Why I hate politics

There’s an old jibe directed at the passionate, idealistic revolutionary:  “Oh, him, he loves humanity – it’s people he can’t stand.”  I always reverse it:  I like people, it’s humanity that repels me.  That’s why politics is so depressing – it is collective action by humanity.  One-to-one, you can reason with people.  In politics, the game is to win, to gain power, as in warfare, and individuals are the least of it.  The compromises and contradictions can be disturbing.

A case in point:  The special Senate race for the seat vacated by Ted Kennedy on his death.  Martha Coakley, the Democrat is being pressed into a surprisingly close race by a Republican challenger.  Obama is stumping for her, mindful of the tremendous importance of maintaining a Dem lock on the Senate in this day of 60-votes-or-nothing.    Why am I so troubled?

Martha Coakley played a despicable role in the ruination of individual lives in the aftermath of the daycare witch hysteria of the 80s.  She refused to release Gerald Amirault long after it was very clear that he was a victim of a modern day Salem witchcraft hysterial episode.  His case, and others related to it, are some of the more shocking miscarriages of justice to be found in recent history.

Does she deserve to be Senator?  I’d still vote for her because I despise the Republican party and its stalwart who is “running against healthcare.”  Does he deserve to be Senator?  Not in my book.  That’s party politics, the balance of power, the greater good of the country.  After all, I support Obama’s program.  Still, it makes me ill that Coakley isn’t being called to account for her actions.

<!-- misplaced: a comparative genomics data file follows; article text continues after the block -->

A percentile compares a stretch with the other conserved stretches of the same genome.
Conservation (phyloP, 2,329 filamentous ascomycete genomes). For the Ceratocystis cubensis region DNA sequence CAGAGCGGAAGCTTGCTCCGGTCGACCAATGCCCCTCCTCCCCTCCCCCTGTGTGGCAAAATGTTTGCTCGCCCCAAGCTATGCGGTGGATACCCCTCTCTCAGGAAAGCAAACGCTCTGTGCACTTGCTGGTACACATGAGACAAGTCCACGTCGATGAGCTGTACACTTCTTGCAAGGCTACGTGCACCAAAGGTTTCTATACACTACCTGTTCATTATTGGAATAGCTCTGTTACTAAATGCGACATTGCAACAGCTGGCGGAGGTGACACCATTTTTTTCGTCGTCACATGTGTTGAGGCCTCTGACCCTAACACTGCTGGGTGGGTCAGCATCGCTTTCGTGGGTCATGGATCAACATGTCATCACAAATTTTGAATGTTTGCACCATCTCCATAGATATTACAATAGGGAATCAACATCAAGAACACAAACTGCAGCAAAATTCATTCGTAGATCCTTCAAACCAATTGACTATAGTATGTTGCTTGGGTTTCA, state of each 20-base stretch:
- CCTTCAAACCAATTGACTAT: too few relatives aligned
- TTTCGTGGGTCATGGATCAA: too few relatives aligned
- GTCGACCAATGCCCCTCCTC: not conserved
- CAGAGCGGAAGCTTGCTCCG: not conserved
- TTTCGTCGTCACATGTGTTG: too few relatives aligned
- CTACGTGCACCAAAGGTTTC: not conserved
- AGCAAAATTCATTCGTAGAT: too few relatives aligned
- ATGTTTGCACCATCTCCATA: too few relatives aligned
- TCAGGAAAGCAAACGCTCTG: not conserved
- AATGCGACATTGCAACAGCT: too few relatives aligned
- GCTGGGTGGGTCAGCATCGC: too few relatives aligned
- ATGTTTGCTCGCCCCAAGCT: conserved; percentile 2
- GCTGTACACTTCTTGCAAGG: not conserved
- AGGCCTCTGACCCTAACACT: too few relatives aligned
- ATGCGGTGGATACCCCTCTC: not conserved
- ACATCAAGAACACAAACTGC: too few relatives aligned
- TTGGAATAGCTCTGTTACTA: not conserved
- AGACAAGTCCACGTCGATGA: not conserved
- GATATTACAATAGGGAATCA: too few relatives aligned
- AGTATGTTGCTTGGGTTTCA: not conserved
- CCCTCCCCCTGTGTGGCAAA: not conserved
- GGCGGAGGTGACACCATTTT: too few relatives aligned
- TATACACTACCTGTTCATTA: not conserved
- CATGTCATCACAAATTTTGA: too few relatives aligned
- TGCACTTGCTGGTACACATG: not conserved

Right-wing, conservative, Republican critics will, of course, talk as though this cynical realpolitk is limited to the Democrats, the liberals, the Left, yada, yada, yada, and that they alone understand principle, and the importance of the individual.  Utter rubbish.  They make their own horrid compromises and amoral calculations, not to mention that they pursue policies that run roughshod over these things. That’s politics.

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2 Responses to Why I hate politics

  1. Politics in the U.S. serves a purpose. It’s about getting action underway in a congress and that includes changing directions or undertaking new courses of action. For us as voters, we try to elect the person we think can best get the action underway or accomplished that we personally feel is best. That means holding one’s nose while casting a ballot most of the time.

  2. lichanos says:

    Politics everywhere is about power: who has it; and what to what ends it is employed. Personalities make a difference in politics, as in history, but that’s a contingency. Power is the game.

    The only people who don’t hold their noses when they vote are those who delude themselves, those who find themselves (they think) in complete agreement, by chance, with the candidate, or those who are focused on one-issue contests.

    Voting is always an exercise in choosing a representative, and such a person can never be identical with all his or her constituents. It’s one of those recurring moral dilemmas of democracy.

    I’m glad I don’t live in MA. I don’t think I’ve ever had to face such a stinky situtation myself.

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